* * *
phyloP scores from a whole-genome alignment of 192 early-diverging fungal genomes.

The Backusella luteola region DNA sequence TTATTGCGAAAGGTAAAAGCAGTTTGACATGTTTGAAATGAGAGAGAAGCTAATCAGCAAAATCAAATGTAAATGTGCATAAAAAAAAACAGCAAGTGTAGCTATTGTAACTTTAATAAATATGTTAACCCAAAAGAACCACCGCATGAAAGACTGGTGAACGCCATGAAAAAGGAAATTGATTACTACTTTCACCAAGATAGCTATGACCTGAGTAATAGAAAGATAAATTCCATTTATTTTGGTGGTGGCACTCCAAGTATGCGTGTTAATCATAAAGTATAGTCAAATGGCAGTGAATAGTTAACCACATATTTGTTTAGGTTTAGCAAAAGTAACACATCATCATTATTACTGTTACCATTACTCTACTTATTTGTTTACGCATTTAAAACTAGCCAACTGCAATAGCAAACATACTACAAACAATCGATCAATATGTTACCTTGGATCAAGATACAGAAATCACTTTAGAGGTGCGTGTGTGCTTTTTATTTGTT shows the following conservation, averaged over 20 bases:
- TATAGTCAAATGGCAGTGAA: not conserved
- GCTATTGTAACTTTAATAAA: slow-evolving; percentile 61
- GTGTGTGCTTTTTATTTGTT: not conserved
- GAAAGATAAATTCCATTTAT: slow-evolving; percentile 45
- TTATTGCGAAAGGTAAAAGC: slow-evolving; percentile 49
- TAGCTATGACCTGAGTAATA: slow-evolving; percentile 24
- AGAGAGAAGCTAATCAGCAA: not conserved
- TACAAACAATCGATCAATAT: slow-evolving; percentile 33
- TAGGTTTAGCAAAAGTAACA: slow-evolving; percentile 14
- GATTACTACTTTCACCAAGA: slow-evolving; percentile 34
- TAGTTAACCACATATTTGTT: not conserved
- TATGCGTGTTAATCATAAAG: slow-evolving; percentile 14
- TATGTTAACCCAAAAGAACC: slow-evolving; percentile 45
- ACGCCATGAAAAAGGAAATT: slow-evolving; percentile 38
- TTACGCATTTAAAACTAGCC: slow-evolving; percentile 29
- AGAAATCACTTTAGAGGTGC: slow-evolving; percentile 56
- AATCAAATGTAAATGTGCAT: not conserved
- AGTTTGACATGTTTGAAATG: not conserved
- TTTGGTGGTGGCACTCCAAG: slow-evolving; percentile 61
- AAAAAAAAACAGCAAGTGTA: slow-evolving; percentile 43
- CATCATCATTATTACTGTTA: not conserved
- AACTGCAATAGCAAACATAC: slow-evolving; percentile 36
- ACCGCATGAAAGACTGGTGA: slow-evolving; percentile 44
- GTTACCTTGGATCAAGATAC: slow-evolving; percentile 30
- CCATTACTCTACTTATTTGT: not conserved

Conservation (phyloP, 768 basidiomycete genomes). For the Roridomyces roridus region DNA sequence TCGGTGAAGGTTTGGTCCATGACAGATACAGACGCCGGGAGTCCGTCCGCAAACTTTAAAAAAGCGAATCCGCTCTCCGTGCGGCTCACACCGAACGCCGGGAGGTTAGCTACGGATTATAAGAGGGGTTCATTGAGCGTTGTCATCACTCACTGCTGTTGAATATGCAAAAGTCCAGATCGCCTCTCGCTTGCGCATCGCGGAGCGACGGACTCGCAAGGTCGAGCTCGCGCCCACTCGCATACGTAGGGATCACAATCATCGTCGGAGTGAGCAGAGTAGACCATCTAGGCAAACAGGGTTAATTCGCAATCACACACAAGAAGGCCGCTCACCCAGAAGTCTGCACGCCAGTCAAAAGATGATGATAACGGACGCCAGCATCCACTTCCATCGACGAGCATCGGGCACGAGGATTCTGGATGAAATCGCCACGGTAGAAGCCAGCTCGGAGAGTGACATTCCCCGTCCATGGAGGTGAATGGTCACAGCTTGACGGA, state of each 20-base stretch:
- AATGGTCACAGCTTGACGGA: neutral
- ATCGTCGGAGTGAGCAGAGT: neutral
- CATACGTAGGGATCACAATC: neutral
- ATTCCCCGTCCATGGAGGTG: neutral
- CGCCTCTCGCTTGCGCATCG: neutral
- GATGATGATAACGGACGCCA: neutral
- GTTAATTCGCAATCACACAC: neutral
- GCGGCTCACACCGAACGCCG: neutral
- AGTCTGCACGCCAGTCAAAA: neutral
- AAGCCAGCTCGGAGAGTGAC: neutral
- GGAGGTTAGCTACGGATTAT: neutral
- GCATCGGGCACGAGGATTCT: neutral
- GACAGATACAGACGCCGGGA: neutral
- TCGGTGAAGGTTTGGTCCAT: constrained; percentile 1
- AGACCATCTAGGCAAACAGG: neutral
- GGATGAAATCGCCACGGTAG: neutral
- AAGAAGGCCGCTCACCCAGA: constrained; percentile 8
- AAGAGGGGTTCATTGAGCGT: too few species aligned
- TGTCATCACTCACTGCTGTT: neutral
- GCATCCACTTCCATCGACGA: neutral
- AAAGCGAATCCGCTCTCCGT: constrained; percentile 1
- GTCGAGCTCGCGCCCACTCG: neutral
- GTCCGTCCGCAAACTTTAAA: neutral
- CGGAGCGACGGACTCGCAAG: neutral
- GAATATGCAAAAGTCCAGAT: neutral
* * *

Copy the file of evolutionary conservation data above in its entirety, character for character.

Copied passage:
phyloP scores from a whole-genome alignment of 192 early-diverging fungal genomes.

The Backusella luteola region DNA sequence TTATTGCGAAAGGTAAAAGCAGTTTGACATGTTTGAAATGAGAGAGAAGCTAATCAGCAAAATCAAATGTAAATGTGCATAAAAAAAAACAGCAAGTGTAGCTATTGTAACTTTAATAAATATGTTAACCCAAAAGAACCACCGCATGAAAGACTGGTGAACGCCATGAAAAAGGAAATTGATTACTACTTTCACCAAGATAGCTATGACCTGAGTAATAGAAAGATAAATTCCATTTATTTTGGTGGTGGCACTCCAAGTATGCGTGTTAATCATAAAGTATAGTCAAATGGCAGTGAATAGTTAACCACATATTTGTTTAGGTTTAGCAAAAGTAACACATCATCATTATTACTGTTACCATTACTCTACTTATTTGTTTACGCATTTAAAACTAGCCAACTGCAATAGCAAACATACTACAAACAATCGATCAATATGTTACCTTGGATCAAGATACAGAAATCACTTTAGAGGTGCGTGTGTGCTTTTTATTTGTT shows the following conservation, averaged over 20 bases:
- TATAGTCAAATGGCAGTGAA: not conserved
- GCTATTGTAACTTTAATAAA: slow-evolving; percentile 61
- GTGTGTGCTTTTTATTTGTT: not conserved
- GAAAGATAAATTCCATTTAT: slow-evolving; percentile 45
- TTATTGCGAAAGGTAAAAGC: slow-evolving; percentile 49
- TAGCTATGACCTGAGTAATA: slow-evolving; percentile 24
- AGAGAGAAGCTAATCAGCAA: not conserved
- TACAAACAATCGATCAATAT: slow-evolving; percentile 33
- TAGGTTTAGCAAAAGTAACA: slow-evolving; percentile 14
- GATTACTACTTTCACCAAGA: slow-evolving; percentile 34
- TAGTTAACCACATATTTGTT: not conserved
- TATGCGTGTTAATCATAAAG: slow-evolving; percentile 14
- TATGTTAACCCAAAAGAACC: slow-evolving; percentile 45
- ACGCCATGAAAAAGGAAATT: slow-evolving; percentile 38
- TTACGCATTTAAAACTAGCC: slow-evolving; percentile 29
- AGAAATCACTTTAGAGGTGC: slow-evolving; percentile 56
- AATCAAATGTAAATGTGCAT: not conserved
- AGTTTGACATGTTTGAAATG: not conserved
- TTTGGTGGTGGCACTCCAAG: slow-evolving; percentile 61
- AAAAAAAAACAGCAAGTGTA: slow-evolving; percentile 43
- CATCATCATTATTACTGTTA: not conserved
- AACTGCAATAGCAAACATAC: slow-evolving; percentile 36
- ACCGCATGAAAGACTGGTGA: slow-evolving; percentile 44
- GTTACCTTGGATCAAGATAC: slow-evolving; percentile 30
- CCATTACTCTACTTATTTGT: not conserved

Conservation (phyloP, 768 basidiomycete genomes). For the Roridomyces roridus region DNA sequence TCGGTGAAGGTTTGGTCCATGACAGATACAGACGCCGGGAGTCCGTCCGCAAACTTTAAAAAAGCGAATCCGCTCTCCGTGCGGCTCACACCGAACGCCGGGAGGTTAGCTACGGATTATAAGAGGGGTTCATTGAGCGTTGTCATCACTCACTGCTGTTGAATATGCAAAAGTCCAGATCGCCTCTCGCTTGCGCATCGCGGAGCGACGGACTCGCAAGGTCGAGCTCGCGCCCACTCGCATACGTAGGGATCACAATCATCGTCGGAGTGAGCAGAGTAGACCATCTAGGCAAACAGGGTTAATTCGCAATCACACACAAGAAGGCCGCTCACCCAGAAGTCTGCACGCCAGTCAAAAGATGATGATAACGGACGCCAGCATCCACTTCCATCGACGAGCATCGGGCACGAGGATTCTGGATGAAATCGCCACGGTAGAAGCCAGCTCGGAGAGTGACATTCCCCGTCCATGGAGGTGAATGGTCACAGCTTGACGGA, state of each 20-base stretch:
- AATGGTCACAGCTTGACGGA: neutral
- ATCGTCGGAGTGAGCAGAGT: neutral
- CATACGTAGGGATCACAATC: neutral
- ATTCCCCGTCCATGGAGGTG: neutral
- CGCCTCTCGCTTGCGCATCG: neutral
- GATGATGATAACGGACGCCA: neutral
- GTTAATTCGCAATCACACAC: neutral
- GCGGCTCACACCGAACGCCG: neutral
- AGTCTGCACGCCAGTCAAAA: neutral
- AAGCCAGCTCGGAGAGTGAC: neutral
- GGAGGTTAGCTACGGATTAT: neutral
- GCATCGGGCACGAGGATTCT: neutral
- GACAGATACAGACGCCGGGA: neutral
- TCGGTGAAGGTTTGGTCCAT: constrained; percentile 1
- AGACCATCTAGGCAAACAGG: neutral
- GGATGAAATCGCCACGGTAG: neutral
- AAGAAGGCCGCTCACCCAGA: constrained; percentile 8
- AAGAGGGGTTCATTGAGCGT: too few species aligned
- TGTCATCACTCACTGCTGTT: neutral
- GCATCCACTTCCATCGACGA: neutral
- AAAGCGAATCCGCTCTCCGT: constrained; percentile 1
- GTCGAGCTCGCGCCCACTCG: neutral
- GTCCGTCCGCAAACTTTAAA: neutral
- CGGAGCGACGGACTCGCAAG: neutral
- GAATATGCAAAAGTCCAGAT: neutral